The Courier News from Blytheville, Arkansas on June 22, 1948 · Page 3
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The Courier News from Blytheville, Arkansas · Page 3

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Tuesday, June 22, 1948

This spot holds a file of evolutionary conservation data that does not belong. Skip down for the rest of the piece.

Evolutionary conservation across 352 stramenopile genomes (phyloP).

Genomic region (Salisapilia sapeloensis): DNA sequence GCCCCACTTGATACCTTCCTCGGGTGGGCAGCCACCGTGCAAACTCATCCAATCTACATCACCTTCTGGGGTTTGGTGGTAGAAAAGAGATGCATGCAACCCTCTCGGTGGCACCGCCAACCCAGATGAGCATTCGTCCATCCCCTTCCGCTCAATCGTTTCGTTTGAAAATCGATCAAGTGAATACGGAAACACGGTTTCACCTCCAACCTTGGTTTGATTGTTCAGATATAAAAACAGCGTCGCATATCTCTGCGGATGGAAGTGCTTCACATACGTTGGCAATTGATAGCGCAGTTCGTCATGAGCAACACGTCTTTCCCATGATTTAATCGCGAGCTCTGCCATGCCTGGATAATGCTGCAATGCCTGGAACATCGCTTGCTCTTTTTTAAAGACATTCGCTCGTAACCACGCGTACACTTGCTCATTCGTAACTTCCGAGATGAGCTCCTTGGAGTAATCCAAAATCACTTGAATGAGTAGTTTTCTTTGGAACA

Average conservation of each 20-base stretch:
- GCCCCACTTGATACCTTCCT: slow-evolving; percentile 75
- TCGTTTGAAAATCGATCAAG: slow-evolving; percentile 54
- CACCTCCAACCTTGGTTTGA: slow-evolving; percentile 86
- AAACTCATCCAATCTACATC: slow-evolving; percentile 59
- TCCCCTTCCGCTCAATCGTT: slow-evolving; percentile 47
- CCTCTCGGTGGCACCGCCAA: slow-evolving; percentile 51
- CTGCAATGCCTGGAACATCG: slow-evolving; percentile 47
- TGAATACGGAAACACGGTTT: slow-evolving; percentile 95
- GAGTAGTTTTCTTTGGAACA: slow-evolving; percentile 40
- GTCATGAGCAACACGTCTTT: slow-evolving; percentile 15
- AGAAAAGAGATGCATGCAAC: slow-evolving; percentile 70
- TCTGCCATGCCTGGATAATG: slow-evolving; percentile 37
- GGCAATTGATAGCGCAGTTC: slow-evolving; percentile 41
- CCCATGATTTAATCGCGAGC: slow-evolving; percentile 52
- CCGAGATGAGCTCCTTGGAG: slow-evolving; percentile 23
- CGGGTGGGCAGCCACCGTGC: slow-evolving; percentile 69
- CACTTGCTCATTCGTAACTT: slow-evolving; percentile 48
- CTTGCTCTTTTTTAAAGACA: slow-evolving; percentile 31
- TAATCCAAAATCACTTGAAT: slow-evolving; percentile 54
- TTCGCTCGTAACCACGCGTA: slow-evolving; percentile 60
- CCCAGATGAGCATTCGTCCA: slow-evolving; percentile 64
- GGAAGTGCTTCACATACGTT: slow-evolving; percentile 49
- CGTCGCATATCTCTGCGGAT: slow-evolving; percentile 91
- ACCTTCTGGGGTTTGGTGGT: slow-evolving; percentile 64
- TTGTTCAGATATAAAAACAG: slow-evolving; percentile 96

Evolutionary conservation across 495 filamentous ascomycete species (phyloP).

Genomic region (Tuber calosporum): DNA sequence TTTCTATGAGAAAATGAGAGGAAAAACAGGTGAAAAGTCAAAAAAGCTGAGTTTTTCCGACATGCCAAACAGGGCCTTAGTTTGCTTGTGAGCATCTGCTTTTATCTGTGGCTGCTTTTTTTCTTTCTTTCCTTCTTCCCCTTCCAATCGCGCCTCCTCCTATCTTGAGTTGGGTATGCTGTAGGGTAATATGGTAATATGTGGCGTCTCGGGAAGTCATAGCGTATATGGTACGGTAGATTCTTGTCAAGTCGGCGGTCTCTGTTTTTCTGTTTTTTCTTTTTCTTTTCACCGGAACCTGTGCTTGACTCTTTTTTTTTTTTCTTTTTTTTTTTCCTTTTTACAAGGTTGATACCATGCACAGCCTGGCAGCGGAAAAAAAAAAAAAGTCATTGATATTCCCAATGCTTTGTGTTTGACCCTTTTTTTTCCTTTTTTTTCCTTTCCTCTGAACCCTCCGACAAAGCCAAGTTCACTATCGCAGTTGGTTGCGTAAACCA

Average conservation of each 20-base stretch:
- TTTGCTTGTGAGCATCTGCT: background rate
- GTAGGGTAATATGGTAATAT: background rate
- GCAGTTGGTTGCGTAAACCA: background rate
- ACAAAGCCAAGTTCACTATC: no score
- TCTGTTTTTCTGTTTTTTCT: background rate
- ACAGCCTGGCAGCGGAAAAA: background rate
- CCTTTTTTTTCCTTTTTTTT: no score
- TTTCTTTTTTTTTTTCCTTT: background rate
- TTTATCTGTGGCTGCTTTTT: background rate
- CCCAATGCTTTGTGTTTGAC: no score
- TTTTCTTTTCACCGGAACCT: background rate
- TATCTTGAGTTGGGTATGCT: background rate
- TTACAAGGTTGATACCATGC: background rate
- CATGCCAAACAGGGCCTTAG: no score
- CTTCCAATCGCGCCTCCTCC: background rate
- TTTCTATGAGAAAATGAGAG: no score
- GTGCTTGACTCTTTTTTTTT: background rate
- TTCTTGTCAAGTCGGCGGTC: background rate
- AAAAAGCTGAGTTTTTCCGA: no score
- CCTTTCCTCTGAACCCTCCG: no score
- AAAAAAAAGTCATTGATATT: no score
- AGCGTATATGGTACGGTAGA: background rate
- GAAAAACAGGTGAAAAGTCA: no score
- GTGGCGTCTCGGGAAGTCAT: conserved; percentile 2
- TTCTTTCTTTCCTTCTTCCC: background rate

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TUESDAY, JUNE 22, 1918 BLYTHKVILLE '(ARK.)' COURIER NEWS Three Qualified For Court Post Filing Deadline Today For Candidates Seeking Nomination for Justice By Hob Brown (Dulled Press Staff Correspondent) LITTLE IIOCK, Ark., June 2S. (UP)— Three Arkansas attorneys! had niinhfiod today as candidates in | „ „ „ ,„,,.,-,,„.„., special Democratic primaries called I Trumnn, Henry Wallace. Joe Ktalii to nominate mi associate justice of land New Dealers, Communists, nn Clare Boothe Luce Muffs Some of Her Lines, But Makes Hit at Convention By Joseph L, Mylt-r I'nlted 1'ress Slaff C'orros|Kimlent CONVENTION HALL,, Philadelphia, June 22.—(UP)—Clare Boothe Luce muffed some of her best lines, but the Republicans loved her. The blond, blue-eyed one-tlmc actress, playwright, mid member of Congress last night gave the De- publican National Convention a 30- mlnutc demonstration of caustic wit ami dramatic talent. She administered a fine tongue- lushing to a lot of people—President the supreme court. Deadline for filing was noon today. ;"_,• brilliant playwriKhls revealed Itself in her delivery, her gc.slures, and She gol more laughs, cheers, whistles, nnd applause than any or nil Latest to pay his ballot foe and ol t\\". six mule orators who had tils party loyalty pledge with j preceded her on Hie speakers' slnud T-lemocralic Secretary Harvey G. Combs was J. Fred Jones of Lilllc since Uie convention opened. But occasionally a line that looked swell in the text missed fire or Jones ran unsuccessfully for tlie i evokc(l Inui'hlcr ill the wrong place. Supreme court in 1944—the veil-he I °" e l«"'«ernp>i about "the unfor- • -- •• - ' tunale man in the White House" bunt up to a declaration Hint, "frankly, lie is a gone goose." began the practice of law in liie. capital city. He is a native of Ml. noisy it killed the line altogether. 13nt she patched that one up. She repeated the line and, lo give the Impression of iir.pnrtlality, threw In beside Vniirtonbei'B's (he names of Gov. Thomas K. Uewey and Harold E. Slasson. That set off the Oewey and Stas- scn people, and from there on it was clear stilling for the little woman with the cultured voice and the youthful, face-framing soft curl bob. The mastery of theater which made her one ol the country's most the sort of swooning way In which she spoke Ihe name of Wallace. The delegates liked her prim, scliool-teflcheri.vli lecture on the various wings ol ihe Democratic parly —"The extreme right, or Jim Crow wing," "The lelt, or Moscow wing," "The center, or Pcndergnst \vlng." Mrs. Luce went before the convention coolly clnd in a gray silk dress with a low neckline, close fil- tiiiK waistband, and full tiered skirt. You'd think that would stir up a State Supreme Court Issues 15 Decisions LITTLE ROCK, Ark.. Jim* 23.(UP)—In an obvious wffoit to clour its docket before adjourning for the Summer two weeks from ycsler- day, the Arkansas Supreme court handed down 15 opinions yesterday, five of the mwritten by Chief Justice Griffin Smith. In one of these casei Involving Arkansas cities. Die supreme court affirmed a Booue county Jury In ordering 21 acres of land condemned for iwe In expanding the Harrison Municipal Alrpon. The order trimmed the value of the property from the $8.000 Ml by the jury to Xi.500 The property Is three miles Northwest of Harrison and owned l).v nnlph and 1'enr MOM. Tile court upheld the city of Port Smith In revoking a permit Singer Dedicates National Anthem to Brother Who Renounced Citizenship CONVENTION HAL,,, PhlUdel- phla, June 22. —(ui'( — Virginia Davis sang tlie "Star Spangled Banner" yesterday with » hojie In her heart tlmt, somehow, 11 might bring her brother home to Ihe country he renounced. The pretty 25-year-old daughter of society orcheslra leader, Meyer Davis, Is official "OO1- girl" of the convention. Her singing of the National Anthem opened the first session, Few of (he thousands of dclegales and spcclators Jninmcd Inlo convention hall knew Iliat her .song was for Oary, so. who several weeks ago renounced his u. S. etltranslilu. He Is now In Purls. "We wi-rn ahvays very close," Miss Davis said. "1 guess if s because we're almost the age. The whole family wanls Gary to'came home again, even (hough we muler- fc'rnnted the Veterans Tnxlcab Co. stnmt wl| y he gave up his cltizen- '" The court stitd the city council was within Its rights 111 cancelling the I "Somehow, I hud the feeling lhal permit because Hie company was ' " lie lieni'd that I sang the star not operating on Jan. 1, 1047, us I Spangled aimer here, he might real- The high court post was vacated ; L C McHaney. H f |s'1n\-°Lcoml C s P ot LO/IGV I QVOfS on the bend) bring filled in this < _. - ' Thompson s Highway Plan Summer's primaries as Justice J. S. | Holt must seek re-election. Holt is beini; opposed by Walter Pope of Little Hock. To Vole July 27, Auu 10 The special elections—In which the Democratic nominee will ioc suggested by the voters and confirmed later by the state convention —will be held on July 27 and Aug. nJ[X the same dates as the regular primaries. Meanwhile, politicians In other state and dislrict races were closely watching the approach of another LITTLE ROCK, June 22. (UP1- Gov. Ben Laney made a statement I yesterday that was construed as a i day. partial endorsement of gubernatorial candidate Horace E. Thomp- go" highway Delegate Speaks Twice At Opening Session; Both Talks Honor Tennessean PHILADELPHIA. June 22, (UP) —George p. Duggcr. Eliinbcthlon, Tcun., lawyer, held the distinction today of being the only delegate to appear before the GOP National Convention twice on the opening sons pay as program Without mentioning the or any candidate, the governor said Dugger went to the speaker's platform shortly after .the start of yes[ tcrday's first session to present a 1 led cedar save! to Walter S. Hal- namcs i ;ilmni chairman of the Committee on Arrangements. deadline—tliat for withdrawing from I that a new bond Issue lor highway any race. And candidate who does ; construction would be the "most 1 J " a bl ' icf presentation speech, not want his name to appear on I practical \vay qf preventing pro- D "BB" salt l the gavel was made the July primary ballot must say so ! grcss In Arkansas that could be ' !r ° m " '"5 taken "from .1 humble by noon tomorrow. " adopted." cabin in tlie mountains ol Johnson In other political action the Young I Candidate Sid McMulli ol Hot County, Tcnn " This cabin, he went Democratic Club of Fort Smith ' Springs had proposed a new high-: on ' Wils tile birthplace of Carroll planned to present the six Fourth way liond issue. [ Recce, Republican National Chair- District congressional candidates In T'ne governor added that it Is • nlaJ1 - 15-mimitc speeches at Fort Smith "impossible" to work out any' He appeared before the convcn- Fn'd.iy night. Candidates seeking-1 scheme for building roads without! r~ — the posl being vacated by Rep Fad-1 "s costing the laxpaycrs any moil- ' ° s ! )cml - ? l cftn L be done without jo Cravens of Fort SmUi are Lee !«>'." ! "* w taxation—a universal tux on Whittakcr of Fort Smith, Ray Blair "The only way to Improve the"" P^oP' 6 wh ° benefit from the of Paris, Boyd Tackctt of Nashville state's highway system," the gov- us f,,.°' tile rMds and John E. Harris of Port Smith, ernor said, "i s for the people to Thompson advocated Russell Turnipseed of Hackett and decide how quickly llicy want bel- usc : rs tax ' , tcr roads and how much they want ^ ne y bitterly coudemucd an- i other bond issue. He pointed out. ,, . .,....» ! thnl ArltniMa.! still owes $118.000.- flect on the division." COO on its previous highway debt Candidates prepared lo attend the ; ond concluded that any additional '-Turtle Derby" at Gould | bond issue could not be maintained highway lions refuse to B ive up their national eery court and refused lo allow the city of Searcy to buy the White sovereignty. County Water Co. and serve customers tn Bald Knob, Judsonla and lieebe. I . Searcy had proposed lo buy tlie company's holdings for (354390 . jt furlher proposed lo ' tion at the evening session, again ' •• - "Thufs why Gary gnve up his citizenship," to present a similar lime lo Reece. Iransacltou by Issuln B avel-thls j unltl h n | <Ullxs , n t I could be resold. Court Upholds Deportation of Enemy Aliens WASHINGTON, 'June ». _(up) —The U, S. Supremo Court yesterday upheld 5 (o 4, the iwwer of Attorney General Tom 0. Clark to order now the deportation of enemy aliens arrested during the war. At the same time me court, upheld the Allen Enemv Act of 1798. The ruling came In the case ot Kurt O. W. Lndrcke. former member of the Narl Party In Germany who h«s been Interned In this country since Pearl Harbor. Clark ordered, his deportation In January, Dudecke'K chief claim w»s that he could not be deimrted now that hon- tllllles have ceased. Speaking for the majority, Justice Keltic Grankfurter sutd: "W»r does not cense with a cease- fire order, and power to be exercised by the president such as thnl PAGE THRU Attottin ot Gandhi Gon On Trial in N«w Delhi NEW DELHI, Jutie X. (UP) _ NjUliurani Vlnayak Oodse and eight oilier Hindu extremists went on trial today for the assassination of Mohandas K, Gandhi. The pro«eciilli>n traced Godse's 10-year record of opposition to CMndlil's policy of nou-vlolcnoe In the face ot Moslem provocation. Throughout today's session Oods« smiled ami talked animatedly with his lawyers Never since his arrest Immediately slier lie shot OamlliJ lias he shown any sign of remorse. Supreme Court Upholds State Land Transfer LITTLE HOCK, Ark., June Z2. _ <UL'>— The Arkansas Supremo Court yesterday, In an oplnlor Issued by Chief Jn.slico Orlffln Smith, Uulield conferred by the Act of 1798. Is * '"« Mississippi County o'hancery process which begins W h«ti war Is! Court, Clilcknfflwlin District In re•*•"•'— •" """ '- --• ' straining Alvln Wundcrllch and odicrs from Interfering with Harsh- inan'd Island. In effect, the opinion upheld a state title to the Mississippi Illver Island Ki'iuilcd W. C. Cales April 1, 1040, by the slate limd commissioner. Wniuleillch had claimed the properly as part of Islfid 2!i on which declared but Is not exhausted when the shooting stops." The power to deport enemy aliens found dangerous to the security of the U. s. was delegated to Die attorney general during the wnr, Under the Justice Department's interpretation of the 150-year-old stn. ttlte, such aliens huve no apiwal to tils courts. The high court majority ruled none can lie required under the constitution. Justice lingo I.. Black dtsscittcrt joined by Justice William O. DOUR. las. Prank Murphy and Wiley a. Rulledge. he ban paid (fixes In Mississippi County tho past 2!i years. The court found that tho island formed an 'milcropplnR" ntid was not nltnchcd to Wundcrllch's pro- iwvty lit liny pnlnt." The clitef Justice said the evl- Return of 11 Ships Lent to USSR Sought negotiating with Russia for Ih. turn of 11 .hips lent to during th. W .r, ft w Officials jaid the U!k« are under. way In four-power naral eommto-. slon meetings at Rome The British and Americans hay» made clear that Russia will not receive her 45-shlp share of th»' surplus" Italian fleet, unles» ah* returns the 11 ships. , Only one U. a ship to Involve*' It Is litt Milwaukee, a »-»*ar-oI(J cruiser which the Russians hav» renamed the Murmansk. It probably will be scrapped when, and If, 4 Is returned to a U. S. port. Th* other 10 ships. Including one battleship, are lirltlsh owned. To the Ladle* NOTRB DAME, Ind. (UP)—Notr» Dame University, an »ll-m«le in. .•dilution for 108 years, awarded "diploma.'!" to eighty women. Pat- l«rncd nflcr Die standard sheepskin, the degrees were "in recognition of the period ol sncraflce »ni devotion by tlie.se women which hu helped ' bands' awarded lo veterans' wive,.' the Island "came Into being u % lowticnd, scparattd completely from Island 26 by a channel or chute " Under a 1001 law, such property belongs to Ihe state and was pro- make possible their hus- cducntlon." They wer« George p. Edwards of Tcxarkana. In other political action: iC Fred L. Lang, director of the ((State Forestry and Park Division, cautioned his employees to "avoid ; animal nny political action which might re- | Thursday afternoon. under present revenues. DREIFUS Ladies WEEK-END CASE MATCHED SETS Popular WEEKENDER Jusf 5I.OO o Week Buys This Smart CANVAS LUGGAGE Lightweight—Durable AIRPLANE STYLE WEEK-END CASES 27.59 All Prices Include Federal Tax OPEN AN ACCOUNT . . Wr*ar liiamnnrk MAN'S GLADSTONE $19.95^ TERMS As Low As M°° Weekly K. B. STOUT, Poit Com. .... oo,, cl ,,slon that I pedyconveyed tCat'e MiONAKIi W. MOOIIY, Commander, Ark.nu. LEGION FACTS ou Served In KUhcr World War, You Belonf In Th« American I> A. H KeprntnU AM, BKANCHKS ,t the ARMED fOKCKS, -?! th " r r<>r « l «" «<• Home 8»rrlc« fLOVU A. W1UTK, DEDICATION Tentative Program Sundoy, July 4th, 1948 MEMORIAL AUDITORIUM R. B. STOUT, COMMANDER, PRESIDING 1 Advance Colors 2 Invocation by Rabbi Alfred Vise 3 Group Song "America" led by Mrs. Wilson Henry 4 Recognition of Guests by Past Commander H. G. Partlow 5 Songs by choir under direction of Mrs. Wilson Henry 6 Introduction of President Ministerial Alliance 7 Presentation address by Hev. Roy Br.gley 8 Address of acceptance by I'nst-Commander R. N. Ware Jr. 9 Dedication of building by Post Commander Stout 10 Taps 3 1 Benediction by Father McDevitt 12 Retire Colors The Memorial Auditorium has been built in memory of those Mississippi County men who made the supreme sacrifice in World War I and World War II It is the intention of the members of Dud Cason Post 24 that this Auditorium shall be used for as many community activities as possible. Therefore we h.vile you not only to pay Homage to our war heroes but also to see YOUR new munity sense. 5th District Convention Sunday, June 27th Lepanfo, Ark. Election of officers and delegate, to the National Convention Spc»l£cr: Commander Moody, Dept of Arkansas Tentative Program: Church 11 m.; Dinner Noon; Buslnest 1:15 An Kdltorl.l— Worth Fighting For ... UNIVERSAL MILITARY TRAINING WOULD HELP PRESERVE PEACE. I.eglnn Advocates Strong Army, Navjr and Air Force. 1. A Universal Service law providing that In war capllal, Industry and manpower shall be conscripted, with special privileges and profits for none. 2. A strong Nalional Defense, not to foment war but lo assure peace. 3. Making Americanism Ihe primary thought of American citizens and the primary duty ot The American Legion. 4. Promotion of Child Welfare, abolition of child labor and encouragement of healthy youth activities. 5. Individual »nd collective coin- service In tho highest 6. Withdrawal of recognition to Soviet Russia and the banishment of all un-Aincrlcan doctrines from our land. 7. Protection of our educational system at all hazards. 8. Elimination of discrimination against World War veterans in all forms, and wherever found 9. To make sure that aliens enjoying American benefits shall also bear arms In defense of America if the need arises. . —„ , .... ~.^.^,,.„. 10. To compel the deportation of ev-' "• "• MOORE; no record of where he lives ery alien who can not become R - N - WARE Jr., TalluJnh, Louisiana. a good American citizen. JOHN NEAL CAMPBELL. Ally., Chicago 11. Elimination of subversive Influ- - r *** vc •= "-•""=• «--- ....'._ enccs from our institutions of learning, high and low. 12. To keep partisan politics out of veterans' affairs. 13. To promote safety and Ihe elimination of traffic hazards on our highways. H. With a strong united member- Do You Know? There are three Important deadlines for WW II veU coming up shortly. The VA's authority lo furnish ail- lomobllcs lo amputees expires with the end of tlie flscnl year. June 30. Any veteran who believes he Is eligible, but has not applied, should do so immediately. July 31 is the last dale for reinstatement of National Service Life Insurance, lapsed more Ihan Ihree monlhfi, without a physical examination. Keep your NSLl, or at least part o( It, for your family's sake. August 31 Is the deadline for terminal leave applications by veU! who were discharged before Scpl 1, 19M, »nd were not given their accrued leave. If you paid your dues from now until you die, you would not pay in enough to even pity for your funeral—$150., burial allowance, fin and headstone. Th»t your American Legion card will admit you to any Government Hospital in an emergency. Tlie CHILD WELFARE PR.O- ORAM renders financial relief to families and children of veterans of the World War. The American Legion sponsors Juvenile activities, such as Sons of tlie Legion, Boy Scouts, Boys' Blale, Girls' State. Oratorical Contest, Educational Program on Americanism in Ihe schools. Armistice Day Program, Poppy Day. Junior Amerl- cnn Legion Baseball and American Legion Sunday School program. 9 to 13. Dud Cnson Post 24 employs full time coach for Junior Activities during the summer months. Dud Cason Post 24 has received almost every citation offered by tlie Slate and National American Legion Departments. DON'T WAIT TO BE ASKED— Come In and pay your dues, NOW. Subsistance Allowance Rates Unchanged for 'On the Job' Trainees; Students Increased Reminiscing: It will not be long before Our Dream for an auditorium will come true. On July 4, 1948, Dud Cason Post 24 will dedicate a building- of concrete and steel, 100'xlOO', ?eatin K over 2500 people, known as The Memorial Auditorium. This represents the ambitions and efforts of the working membership of the entire Post since its organization in 1919. In presenting "Legion Facts," we try to keep you posted on the activities of your Post, and to sell the merits of the the y° un Ker veteran that he may appreciate just American Legion means to him and hi s family t wnat Past Commanders Of Dud Cason Post No. 24 C. A. CUNNINGHAM, Blytheville, Arkansas It. fc. DLAYLOCK, 630 W. Ash St., Blythcvllle. Ark. C. J. LITTLE, N. Highway 61. Blylhevllle ship, we shall attain Ihcm. your dues now. Pay DATES TO REMEMBER Wrestling every Monday Night Port meeting every TvestUy nlrht Junior Baseball two and three Mm« a wet*. S« Courier New* simrt section Stalt ConrvnUon, Au«»t K-U Ad i"t a nt General, StaU Capitol, Montgomery, JESSE TAYLOR, Blythevllle. FIELDER PEHIIY. Armorcl Hd.. Blythevllle FLOYD A. WHITE, 1018 W. Ash St., BlytheTilH. n. J. DODSON, Camden, Ark. C. R. BABCOCK, Charlottesvllle. Virginia E. A. RtCE. Blythevllle, ArkunsM. E. C. PATTON. 101 E. Davis St., Blythevllle. DR. A. M. WASHBURN, state Capitol, Little Rock, Ark NE1LL REED, Hebcr Springs, Ark J. R. STOVALL, N. Franklin St., Blythevllle. ROSS STEVENS, 1116 W. Chlckasawba St., Blytheyille. JIM F. HARWELL, 195 s. Edgewood St., Memphis, Tenn. DON EDWARDS. 124 W. Walnut St., Blythevllk, Ark O. R. CARTER, Ft. Meyers, Morida ROSCO CRAFTON, 1145 W. Heam St., Blythevlll*. BRYANT STEWART, JS« Dougan St., Blytherilla. JIMMY TERRELL, Jonesboro, Arkansas J. M. CLEVELAND, 410 Dougan St., Blylhevllle. H. G. PARTLOW, 300 E. Kentucky St, Bl/Uwvlll«, the confusion which followed recent newspaper and radio reports coiicerniiiK the new law affecting pay for GI trainees, Dud Cuaon Post 24, American Legion, undertook lo got the facts from tlie Veterans Administration. Here thev nro : + ------- _ Tli« basic »iibslstenc« •llownnce rales of $65 a month for a trainee with no dependent* and $SO for a trainee with one or more depcndenls have NOT BEEN CHANC1ED for vel.s taking onc-tlie-job training. They have been Increased to $75 (no dependent*), $105 (one dependent), «nd $120 (two or more dependents) for veterans laVlng, PULL-TIME INSTITUTIONAL, training. That means veterans who are going to college, high school, business college or Irnde school full- time, and who In most cases have no other Income. It, does not apply to on-thc-Job trainees. Veterans taking asrlculture train- Ing ure netting a slight Increase, IKCHUBC part of their training Is classified as "Institutional," They will Ket a combination of th« two rates, which will amount to an Increase of $2.50 a month for the farm trainee with no dependents. *3.75 If lie bus one dependent, and $7.50 if he lias two or more de- Iienrfenls. That's the whole story on subsistence allowance rates. Now. here Is where some of the confusion conies in, for nn-tliG-job trainees. Public Ijiw 512 raised Ihe wage celling, but 11 did not change tlie law concerning Journeyman wages. The old vnge celling law for vela taking on-thc-Job training under tho OI Bill snld Ihe VA could not pay Mibsislenco allowance In an amount which would Increase the lol.nl of R trainee's wages and subsistence to more than $ns if he had no dependents, or $200 If he had one or more dependents. PL 512 has changed this to $210 (no dependents). $270 (one dependent), and $2»0 (two or more dependents). Does «Ws mean the on-the-Job trainee Is going to get more'money from cither his employer or the government? Not necessarily. There Is K calch lurking behind this, as you will sec Inter. Under the old wage celling law (and disregarding the journeyman wage), an nn-lhe-Job trainee could receive up lo $110 a month from his employer before the VA started whittling down his subsistence to fit under the $ns-$200 celling. Under the new law (and still disregard- Ing the Journeyman wage), the veteran can receive from his employer —before tl.e whittling process begins—$145 If he has no dependents. $100 if he has one dcjjcndcnt, or $200 If he has Iwo or more dependents. Those are the amounts the trainee can be paid by his employer and still get his full subsistence allowance of $65 or $90. as far as the wage celling Is concerned. But here Is the catch: the law provides that the VA cannot pay subsistence allowance In an amount which would Increase the total of a trainee's wngcs and subsistence to more than the beginning or entrance wage of a fully trained worker in the objective for which the veteran it being trained. This "entrance or beginning wage of a fully- trained worker" Is the so-called "Journeyman wsge." In other words. If the Journeyman wage for your objective Is »220 per month, and you are making $160 a month, the VA cannot pay you more than $60 a month (the difference between your trainee wage and the journeyman wage) REGARDLESS OP THE WAGE CEIBING. Well—what about this Journeyman wage? Who »«ts it? What can w« do about it? In the first place, the VA has nothing to do with it. The jour- n*7inan wa<« 1* wtaMUhed by Un employer with the approval of th» Stale Hoard of Educallon. Nobody can chnnge It but the employer, and then only with the approval ol th» Botird of Education. This doesn't mean Biere won'l be any more money for any veterans taking on-the-job training. In many cases, where th» Journeyman wage la greater than »m or $200 per montH, and the trainee'* subsistence allowance had been reduced due to the old $ns-$200 cell- Ing, adjustments will bt made. The Veterans Administration right now is milking a survey to determine where these adjustment* ar« due. The forms (7-9083) which arc being received by on-the-Job trainees, are » part of the »urvey, and It 1« to esch veteran'* advan-l tnge to see that his form is filled' out completely and accurately, and returned promptly to the VA. —F.A.W. Membership and Service "Oo Ve Int» All The WorM and Preach The Ompel To KrerT Creature—" Tlmt h Just as true In th« American r.c-glon . . . tell the world what our organization is doing . . . th« efforts being put forth to »td disabled veterans and their families . . . the community service the Legion renders ... Its service to it«t« and nation. Remember, the Legion «e*ks no clmrity but It Is a charitable organization, doing good not only for the veteran, but for all mankind. Service to the Vetenui.Dud Cason post his Its own Senrloe Officer, Jim. Stovall. Tho Velcrans Administration maintains an office at 116 .South 2nd Street. Blylhevllle, for the purpose of assisting veterans and their dependents. Offlcer-in-charge 1* Donald P. Ownbey. A disabled veteran himself, Ownfcey is a member Of AMERICAN LEGION, DJV.V, and AMVETS. Employment Oltlce to aid and assist the veteran to obtain work. 8ee J. M. Cleveland, 123 South Jnd Street. • » • When you write new memben, watch these dates for eligibility. April 6, 1917 through November 11, 1918. December 7, 1MI through September 2, 19-15. our aim for nert year U 2000 members. OUR NEXT AMBITION Have you seen our new kitchen? It has recently been remodeled and is now completely modem In all respects. Then, too, the floor* throughout the Hut have been refinished. Extensive work on tti* grounds surrounding the hut bM resulted In additional beauty. All o* this work has been done with M eye to making the Hut Into an Id***' club room, complete with new fur- 1 nltiire, upon the completion of th» Auditorium. Concrete drives will a)-' so be placed on the parkinc M toon.] Inasmuch u Dud Cason Port M sponsors the oldest Scout Troop in Northeast Arkansas, our next am.; bitlon Is to build a Scout Hut om' tb* far tiid ot Ux aew ;